For about 500 years after Buddha, Buddhism was a religion of Dharma. There was no discrimination. After that period there started devotion and it became Mahayana-Buddhism. It continued up to AD 500. During this period also there was no discrimination. Then came Vajrayana-Buddhism. This Buddhism and Tantric Brahmanism where identical. Slowly Brahmanism engulfed Buddhism.
There was no discrimination in Dharma. In Bhakti also there was no discrimination. In Tantric Brahmanism there was only discrimination. They destroyed Dharma and established Tantrism. Slowly Tantrism became sorcery in their hands. Such sorcerers divided the society in to castes and sub-castes. It was very easy for Muslim invaders to conquer such a divided society. Thus India perished. Everybody say that Sankara’s Vedanta is a philosophy of unification. But Brahmins were using that philosophy as mask for their sorcery.

50. Ajay Sekher:

The destruction of monuments like Nalanda was done by mistake by the raiding Islamic militia. Brahmanism also played the covetous mediating role in such erasures of Buddhist Stupas and Viharas by invaders from west Asia. Ambedkar has also pointed out the various reasons and processes of this catastrophe in the Rise n Fall of Buddhism in India. Thus it cant be as reductionist and simple as the note here but a  highly complex and conjectural problematic involving Brahmanical cheat n usurpation. 

51. Athena:

I do not know if my western culture perspective has any value to you, but to me the above argument looks an argument for who is responsible for giving us Protestantism? Martin Luther gets a lot of credit, but he is not at all to be credited for the equality we came to enjoy. Our equality seems more a will of the people, and plenty of them were killed in the struggle over the division of classes the west had.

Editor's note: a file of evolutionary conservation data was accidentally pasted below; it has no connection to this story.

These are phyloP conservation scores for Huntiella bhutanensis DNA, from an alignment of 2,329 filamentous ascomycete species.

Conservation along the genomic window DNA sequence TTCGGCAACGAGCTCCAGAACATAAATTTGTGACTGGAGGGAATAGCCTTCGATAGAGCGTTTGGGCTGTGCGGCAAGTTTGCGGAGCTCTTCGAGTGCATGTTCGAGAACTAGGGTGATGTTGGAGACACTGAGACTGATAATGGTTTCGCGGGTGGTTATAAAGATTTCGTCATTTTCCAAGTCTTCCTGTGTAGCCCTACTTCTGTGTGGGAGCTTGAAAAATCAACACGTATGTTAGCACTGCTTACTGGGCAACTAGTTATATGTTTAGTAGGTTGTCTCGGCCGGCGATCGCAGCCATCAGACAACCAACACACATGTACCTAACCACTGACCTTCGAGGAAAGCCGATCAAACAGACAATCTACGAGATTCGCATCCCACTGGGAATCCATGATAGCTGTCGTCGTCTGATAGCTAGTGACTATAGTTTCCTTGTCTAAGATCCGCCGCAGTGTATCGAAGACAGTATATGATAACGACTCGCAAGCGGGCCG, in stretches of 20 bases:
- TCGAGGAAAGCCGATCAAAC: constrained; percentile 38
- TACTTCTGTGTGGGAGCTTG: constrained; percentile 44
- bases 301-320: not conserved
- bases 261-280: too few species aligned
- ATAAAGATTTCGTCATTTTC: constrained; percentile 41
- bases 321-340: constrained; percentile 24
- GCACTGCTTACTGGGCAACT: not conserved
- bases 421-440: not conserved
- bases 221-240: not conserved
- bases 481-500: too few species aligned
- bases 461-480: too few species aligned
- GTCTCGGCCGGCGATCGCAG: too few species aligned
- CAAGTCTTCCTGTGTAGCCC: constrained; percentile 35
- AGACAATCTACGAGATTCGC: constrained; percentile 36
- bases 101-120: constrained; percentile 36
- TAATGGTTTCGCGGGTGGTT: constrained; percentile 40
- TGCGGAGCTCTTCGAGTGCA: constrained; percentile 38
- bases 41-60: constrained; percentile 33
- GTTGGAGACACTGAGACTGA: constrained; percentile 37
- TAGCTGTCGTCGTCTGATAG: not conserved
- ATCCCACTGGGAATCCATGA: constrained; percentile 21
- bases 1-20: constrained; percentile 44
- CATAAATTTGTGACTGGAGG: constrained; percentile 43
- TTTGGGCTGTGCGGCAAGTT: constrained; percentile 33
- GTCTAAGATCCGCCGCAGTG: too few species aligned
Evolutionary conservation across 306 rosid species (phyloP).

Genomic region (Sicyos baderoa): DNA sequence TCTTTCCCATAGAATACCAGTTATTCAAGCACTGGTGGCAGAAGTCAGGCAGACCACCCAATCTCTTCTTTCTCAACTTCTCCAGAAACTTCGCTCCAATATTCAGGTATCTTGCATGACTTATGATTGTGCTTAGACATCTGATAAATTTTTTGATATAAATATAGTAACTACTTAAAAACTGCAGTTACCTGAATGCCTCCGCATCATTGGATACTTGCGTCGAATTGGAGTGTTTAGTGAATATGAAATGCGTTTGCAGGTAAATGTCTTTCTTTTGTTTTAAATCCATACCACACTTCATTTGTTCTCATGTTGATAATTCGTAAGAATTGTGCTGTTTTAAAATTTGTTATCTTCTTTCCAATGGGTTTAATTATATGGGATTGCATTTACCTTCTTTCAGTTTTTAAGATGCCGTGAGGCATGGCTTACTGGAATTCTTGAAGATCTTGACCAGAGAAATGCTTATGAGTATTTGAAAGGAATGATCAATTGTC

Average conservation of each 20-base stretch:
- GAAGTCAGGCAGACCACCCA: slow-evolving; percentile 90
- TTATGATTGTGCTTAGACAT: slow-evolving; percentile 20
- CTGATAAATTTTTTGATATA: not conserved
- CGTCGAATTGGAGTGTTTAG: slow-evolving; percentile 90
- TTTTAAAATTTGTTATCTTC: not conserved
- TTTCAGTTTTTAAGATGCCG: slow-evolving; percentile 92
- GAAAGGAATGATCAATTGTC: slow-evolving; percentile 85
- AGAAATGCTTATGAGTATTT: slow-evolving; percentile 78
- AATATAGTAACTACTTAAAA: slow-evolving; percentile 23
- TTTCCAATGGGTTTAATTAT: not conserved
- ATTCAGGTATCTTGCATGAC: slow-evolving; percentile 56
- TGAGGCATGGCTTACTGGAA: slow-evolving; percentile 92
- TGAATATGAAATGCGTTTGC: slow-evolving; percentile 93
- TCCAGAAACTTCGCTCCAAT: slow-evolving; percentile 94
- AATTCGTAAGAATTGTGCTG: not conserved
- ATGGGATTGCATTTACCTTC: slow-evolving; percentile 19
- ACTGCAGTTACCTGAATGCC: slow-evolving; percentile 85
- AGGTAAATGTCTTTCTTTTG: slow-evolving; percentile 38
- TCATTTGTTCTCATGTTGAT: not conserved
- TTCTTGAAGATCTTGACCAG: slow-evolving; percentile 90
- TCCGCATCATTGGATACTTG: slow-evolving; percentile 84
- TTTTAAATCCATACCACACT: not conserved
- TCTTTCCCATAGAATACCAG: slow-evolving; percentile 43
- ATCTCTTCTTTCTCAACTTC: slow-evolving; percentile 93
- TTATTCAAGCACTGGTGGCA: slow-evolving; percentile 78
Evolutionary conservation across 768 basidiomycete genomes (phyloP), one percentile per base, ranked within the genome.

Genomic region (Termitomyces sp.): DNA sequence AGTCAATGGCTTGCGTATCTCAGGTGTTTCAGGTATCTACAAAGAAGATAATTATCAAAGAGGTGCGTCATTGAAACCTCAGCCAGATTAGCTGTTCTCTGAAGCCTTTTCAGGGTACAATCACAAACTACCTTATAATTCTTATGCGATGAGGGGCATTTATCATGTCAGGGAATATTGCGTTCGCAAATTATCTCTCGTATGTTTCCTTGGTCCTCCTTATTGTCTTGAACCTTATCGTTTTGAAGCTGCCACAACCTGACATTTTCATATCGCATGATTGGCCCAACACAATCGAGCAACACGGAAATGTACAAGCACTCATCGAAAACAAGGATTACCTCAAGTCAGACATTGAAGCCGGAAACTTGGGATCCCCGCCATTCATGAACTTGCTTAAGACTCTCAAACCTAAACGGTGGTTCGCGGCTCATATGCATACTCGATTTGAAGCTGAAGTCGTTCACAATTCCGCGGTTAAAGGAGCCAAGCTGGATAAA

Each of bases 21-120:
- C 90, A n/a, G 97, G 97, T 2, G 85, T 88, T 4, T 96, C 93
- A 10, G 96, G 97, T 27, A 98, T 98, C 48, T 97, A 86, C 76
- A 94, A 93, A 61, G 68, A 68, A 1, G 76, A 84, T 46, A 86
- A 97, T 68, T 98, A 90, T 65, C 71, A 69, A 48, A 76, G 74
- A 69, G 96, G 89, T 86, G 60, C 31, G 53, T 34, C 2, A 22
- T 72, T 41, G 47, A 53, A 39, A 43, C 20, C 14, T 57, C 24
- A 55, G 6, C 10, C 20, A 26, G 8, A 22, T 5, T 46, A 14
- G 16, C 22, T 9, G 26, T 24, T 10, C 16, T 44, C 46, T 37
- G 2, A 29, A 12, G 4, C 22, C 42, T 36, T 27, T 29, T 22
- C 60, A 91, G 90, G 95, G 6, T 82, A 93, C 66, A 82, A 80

It really troubles me that your arguments seem to think the Hindu casts system is something totally different from the master/slave relationships of the west. I think the argument should be one of human nature, and the shared reasoning for why some are masters and others are slaves. To say Europe did not have a slave population is just wrong. A serf was a slave. It really doesn't matter the a slave was sold as human, and the serf was sold as part of piece of land. Nor the caste system institutionalized the division of people. It is all human nature acting out, and justifying the exploitation of humans with religion. 

However in the west, barbarians had a strong tradition of freedom and a tradition of war, and they did not take to being made slaves peacefully.


Interesting to see things in a context of social organization, possible enforced by political power, and consumerism which is a free market and may not exactly have the same religious meaning for everyone. I have several Buddhas because they are pleasing to the eye and remind me of peace and happiness, without having a greater religious meaning. I have had Hindu pictures, without thinking of myself as Hindu. I have Egyptian and Aztec art that also had religious meaning in the past. It so different when we think of these matters as art and commercialism, or social order and politics.

52. K. R. Remesh:

Mythri of Buddha and Brotherhood of Islam.

It was Buddhism that prevailed in Islamic countries before the origin of Islam. The great Bamiyan Buddha Statues proclaim this fact. The famous Thakshasila (Taxila) university was in present Pakistan.
It was mythri and karuna that Buddha taught as the reason for Ahimsa. This mythri became the brotherhood of Islam. Muslims also say – parama karunikanaya Allahu. Here we can see karuna also.


53. Ajay Sekher:

In Kerala Muslims call Allah the merciful as Padachavan the creator and constructor with an accent on the designing and sculpting part of it though the visual imaginary is taboo. This is a unique form of address using a pro visual and sculptural signifier. In Kerala the Muslims and Christians are often called Boudhar and Mapila. There is a Christian chronicle called Bouddha Charitram.  Mapila is often elaborated as those who are initiated into the realm of the ethical way or enlightened Marga. They also use Pali words like Pally, Pallykoodam, Achan, Pattam, Kathanar, Kappiar etc. The uses of ceremonial Kudam or Urns and Umbrellas or Kuda by both the sects also are relics of the Buddhist legacy.


No comments:

Post a Comment